Nobody has any illusions that tree planting ceremonies will change the world. But today’s event in Nicosia’s United Nations Protected Area had a different feel to it. It was an opportunity for over 50 civil society organisations from both communities, to express their support for the ongoing peace negotiations and convey their message to the leaders that ‘every decisive step taken in the [peace building process] will contribute to deeper understanding between the two communities’.
Mr Christofias, the Greek Cypriot leader and Mr Talat, the Turkish Cypriot leader planted the trees firmly in the ground, and chatted to the assembled representatives of the organizations. The atmosphere was jovial, with jokes and repartee flying back and forth between the leaders, the journalists and the NGOs themselves. “Give us a kiss”, shouted one photographer, after the customary hand-shaking. “Demetri, you’re not digging hard enough”, said another, referring to the Greek Cypriot leader who was busy chatting with one delegate, who reminded him that the people of Cyprus wanted to ‘start harvesting the olives soon!’
A statement, signed by the participating organisations, was then read out in both Turkish and Greek. It spoke of joint intercommunity efforts and trust building measures that are being initiated by both communities ‘to discuss and exchange ideas in a manner which can contribute to the debate at the grassroots level.’ It also urged the leaders to keep the public well informed of any progress and to address emerging difficulties in a constructive way that would not adversely affect the outcome of the talks.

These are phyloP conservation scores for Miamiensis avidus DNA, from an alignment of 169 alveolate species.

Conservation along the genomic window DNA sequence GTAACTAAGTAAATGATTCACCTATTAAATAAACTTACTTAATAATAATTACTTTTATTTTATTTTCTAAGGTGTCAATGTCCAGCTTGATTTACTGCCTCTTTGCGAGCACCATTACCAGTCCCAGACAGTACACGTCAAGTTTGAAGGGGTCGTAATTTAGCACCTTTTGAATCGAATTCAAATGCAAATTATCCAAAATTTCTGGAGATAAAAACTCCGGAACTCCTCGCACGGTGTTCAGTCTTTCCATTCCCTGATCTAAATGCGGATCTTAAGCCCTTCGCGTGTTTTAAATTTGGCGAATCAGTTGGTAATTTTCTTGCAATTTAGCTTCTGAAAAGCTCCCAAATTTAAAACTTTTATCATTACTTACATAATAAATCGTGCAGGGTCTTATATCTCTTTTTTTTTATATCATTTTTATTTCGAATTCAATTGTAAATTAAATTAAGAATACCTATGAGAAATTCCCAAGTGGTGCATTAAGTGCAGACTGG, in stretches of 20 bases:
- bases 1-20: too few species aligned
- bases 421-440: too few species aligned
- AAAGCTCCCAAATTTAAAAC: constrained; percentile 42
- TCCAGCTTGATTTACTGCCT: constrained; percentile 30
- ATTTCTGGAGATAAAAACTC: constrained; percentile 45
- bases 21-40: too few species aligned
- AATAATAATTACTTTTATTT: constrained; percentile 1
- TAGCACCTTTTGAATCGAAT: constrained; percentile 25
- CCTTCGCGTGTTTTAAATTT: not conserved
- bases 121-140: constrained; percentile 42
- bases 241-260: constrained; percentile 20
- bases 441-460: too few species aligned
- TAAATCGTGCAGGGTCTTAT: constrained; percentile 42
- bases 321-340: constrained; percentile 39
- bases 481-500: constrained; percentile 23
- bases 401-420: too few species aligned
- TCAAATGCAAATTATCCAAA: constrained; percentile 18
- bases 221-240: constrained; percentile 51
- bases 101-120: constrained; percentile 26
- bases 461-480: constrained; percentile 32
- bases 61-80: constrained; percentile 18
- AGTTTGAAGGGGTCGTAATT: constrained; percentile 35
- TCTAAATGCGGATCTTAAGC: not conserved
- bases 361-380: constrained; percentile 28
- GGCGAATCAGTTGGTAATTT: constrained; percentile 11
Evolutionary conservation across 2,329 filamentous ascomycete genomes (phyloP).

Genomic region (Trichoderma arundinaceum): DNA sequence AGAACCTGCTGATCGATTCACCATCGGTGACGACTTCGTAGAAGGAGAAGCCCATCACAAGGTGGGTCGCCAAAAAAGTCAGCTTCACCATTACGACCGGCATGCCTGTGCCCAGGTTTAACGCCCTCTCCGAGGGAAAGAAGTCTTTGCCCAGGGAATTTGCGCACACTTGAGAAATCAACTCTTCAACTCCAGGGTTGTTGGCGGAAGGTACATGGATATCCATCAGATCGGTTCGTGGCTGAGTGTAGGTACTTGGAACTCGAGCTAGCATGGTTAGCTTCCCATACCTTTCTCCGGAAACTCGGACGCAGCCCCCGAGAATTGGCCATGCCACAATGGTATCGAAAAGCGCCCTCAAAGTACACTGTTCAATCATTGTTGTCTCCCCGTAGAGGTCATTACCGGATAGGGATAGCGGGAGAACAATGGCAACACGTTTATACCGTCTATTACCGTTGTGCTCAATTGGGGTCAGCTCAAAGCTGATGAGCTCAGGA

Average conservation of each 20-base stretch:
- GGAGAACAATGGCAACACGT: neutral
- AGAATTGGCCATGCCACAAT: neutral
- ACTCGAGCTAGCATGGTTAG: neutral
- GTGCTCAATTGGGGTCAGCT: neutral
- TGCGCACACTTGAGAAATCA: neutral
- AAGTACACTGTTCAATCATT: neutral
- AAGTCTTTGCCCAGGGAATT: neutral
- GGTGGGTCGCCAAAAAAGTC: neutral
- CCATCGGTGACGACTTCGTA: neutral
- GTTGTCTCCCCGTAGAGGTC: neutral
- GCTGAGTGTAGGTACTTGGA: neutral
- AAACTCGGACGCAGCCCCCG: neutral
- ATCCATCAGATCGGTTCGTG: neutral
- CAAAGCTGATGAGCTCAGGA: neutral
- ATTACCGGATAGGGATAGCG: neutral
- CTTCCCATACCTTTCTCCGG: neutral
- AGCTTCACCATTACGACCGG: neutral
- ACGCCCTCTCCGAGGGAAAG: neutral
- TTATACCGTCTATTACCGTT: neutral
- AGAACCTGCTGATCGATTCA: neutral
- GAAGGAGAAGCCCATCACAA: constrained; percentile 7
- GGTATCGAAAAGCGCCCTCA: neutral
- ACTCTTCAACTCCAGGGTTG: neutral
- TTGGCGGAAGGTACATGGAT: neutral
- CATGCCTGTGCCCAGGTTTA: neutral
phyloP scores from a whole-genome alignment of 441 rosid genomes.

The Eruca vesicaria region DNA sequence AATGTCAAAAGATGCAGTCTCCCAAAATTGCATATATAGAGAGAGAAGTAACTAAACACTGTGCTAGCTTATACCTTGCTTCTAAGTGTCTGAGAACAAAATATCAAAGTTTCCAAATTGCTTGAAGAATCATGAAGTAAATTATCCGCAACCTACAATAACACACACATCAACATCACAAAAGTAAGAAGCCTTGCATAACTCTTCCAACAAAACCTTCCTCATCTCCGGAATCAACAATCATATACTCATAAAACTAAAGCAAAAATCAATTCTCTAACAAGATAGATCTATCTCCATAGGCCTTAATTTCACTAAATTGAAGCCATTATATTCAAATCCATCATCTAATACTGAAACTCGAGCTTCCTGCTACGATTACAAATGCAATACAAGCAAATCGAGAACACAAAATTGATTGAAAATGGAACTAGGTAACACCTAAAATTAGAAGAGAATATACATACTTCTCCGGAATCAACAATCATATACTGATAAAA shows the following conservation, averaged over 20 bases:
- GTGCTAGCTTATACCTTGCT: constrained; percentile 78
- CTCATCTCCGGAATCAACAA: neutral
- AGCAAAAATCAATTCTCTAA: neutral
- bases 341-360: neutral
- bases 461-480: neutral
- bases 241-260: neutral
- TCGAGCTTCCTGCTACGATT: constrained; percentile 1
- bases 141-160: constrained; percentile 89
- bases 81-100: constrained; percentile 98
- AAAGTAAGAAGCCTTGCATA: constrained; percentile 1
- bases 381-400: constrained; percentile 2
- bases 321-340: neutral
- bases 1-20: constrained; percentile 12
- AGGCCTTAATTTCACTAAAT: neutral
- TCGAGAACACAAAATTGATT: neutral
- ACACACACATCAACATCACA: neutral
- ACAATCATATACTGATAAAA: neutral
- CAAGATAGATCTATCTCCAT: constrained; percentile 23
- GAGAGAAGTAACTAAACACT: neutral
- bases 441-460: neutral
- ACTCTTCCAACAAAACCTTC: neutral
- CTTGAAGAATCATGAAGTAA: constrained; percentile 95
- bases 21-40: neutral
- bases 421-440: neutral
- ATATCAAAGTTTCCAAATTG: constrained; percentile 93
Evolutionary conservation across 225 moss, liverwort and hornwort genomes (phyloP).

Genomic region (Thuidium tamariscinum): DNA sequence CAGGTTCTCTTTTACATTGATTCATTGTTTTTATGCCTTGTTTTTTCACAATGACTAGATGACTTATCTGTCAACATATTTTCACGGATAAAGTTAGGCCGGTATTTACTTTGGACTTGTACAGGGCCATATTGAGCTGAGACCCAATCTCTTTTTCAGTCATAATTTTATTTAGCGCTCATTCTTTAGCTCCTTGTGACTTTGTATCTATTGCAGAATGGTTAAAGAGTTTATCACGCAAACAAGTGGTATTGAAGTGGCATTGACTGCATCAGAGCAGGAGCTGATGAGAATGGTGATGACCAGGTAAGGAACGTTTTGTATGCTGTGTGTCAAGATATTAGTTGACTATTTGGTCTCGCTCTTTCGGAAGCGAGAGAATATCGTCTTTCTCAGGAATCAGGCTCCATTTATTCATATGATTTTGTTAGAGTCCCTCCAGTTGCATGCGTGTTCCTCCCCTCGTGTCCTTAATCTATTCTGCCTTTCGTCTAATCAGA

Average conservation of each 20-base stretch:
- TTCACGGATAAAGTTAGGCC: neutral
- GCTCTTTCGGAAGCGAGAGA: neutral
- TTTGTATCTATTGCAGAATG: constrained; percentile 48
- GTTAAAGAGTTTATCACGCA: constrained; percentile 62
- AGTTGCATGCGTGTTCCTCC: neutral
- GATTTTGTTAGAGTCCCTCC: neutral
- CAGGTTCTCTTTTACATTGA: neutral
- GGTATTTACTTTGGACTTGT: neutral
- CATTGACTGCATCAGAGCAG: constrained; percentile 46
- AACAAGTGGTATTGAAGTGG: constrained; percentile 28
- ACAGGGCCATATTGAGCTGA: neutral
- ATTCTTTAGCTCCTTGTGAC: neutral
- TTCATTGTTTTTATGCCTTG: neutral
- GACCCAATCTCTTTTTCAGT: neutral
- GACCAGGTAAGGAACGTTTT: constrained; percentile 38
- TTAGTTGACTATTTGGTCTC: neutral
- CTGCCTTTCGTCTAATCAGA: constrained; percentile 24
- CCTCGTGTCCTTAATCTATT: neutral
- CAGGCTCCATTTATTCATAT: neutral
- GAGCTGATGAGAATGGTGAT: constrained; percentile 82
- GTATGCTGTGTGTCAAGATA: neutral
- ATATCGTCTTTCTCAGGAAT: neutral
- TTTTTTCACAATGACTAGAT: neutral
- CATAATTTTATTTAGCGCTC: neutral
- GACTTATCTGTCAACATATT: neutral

‘Civil society seeks to embrace a catalytic role,’ the statement concluded. ‘To contribute to a new impetus in realizing a bi-communal, bi-zonal, federal Cyprus.’
Yes, tree planting ceremonies don’t change the world. But a large group of non-governmental groups, representing their views and speaking directly to power, are a strong reminder of what these talks really are about: the people. A seasoned peace campaigner recently said to us ‘We don’t need any more olive trees that are planted for peace and later die from lack of watering.’
With all the cynicism and failed hope already around us, perhaps it’s time to start believing again. With the right nurturing, there’s everything to play for at the moment. Let’s keep watering those trees.
by Sarah, Cyprus Community Media Centre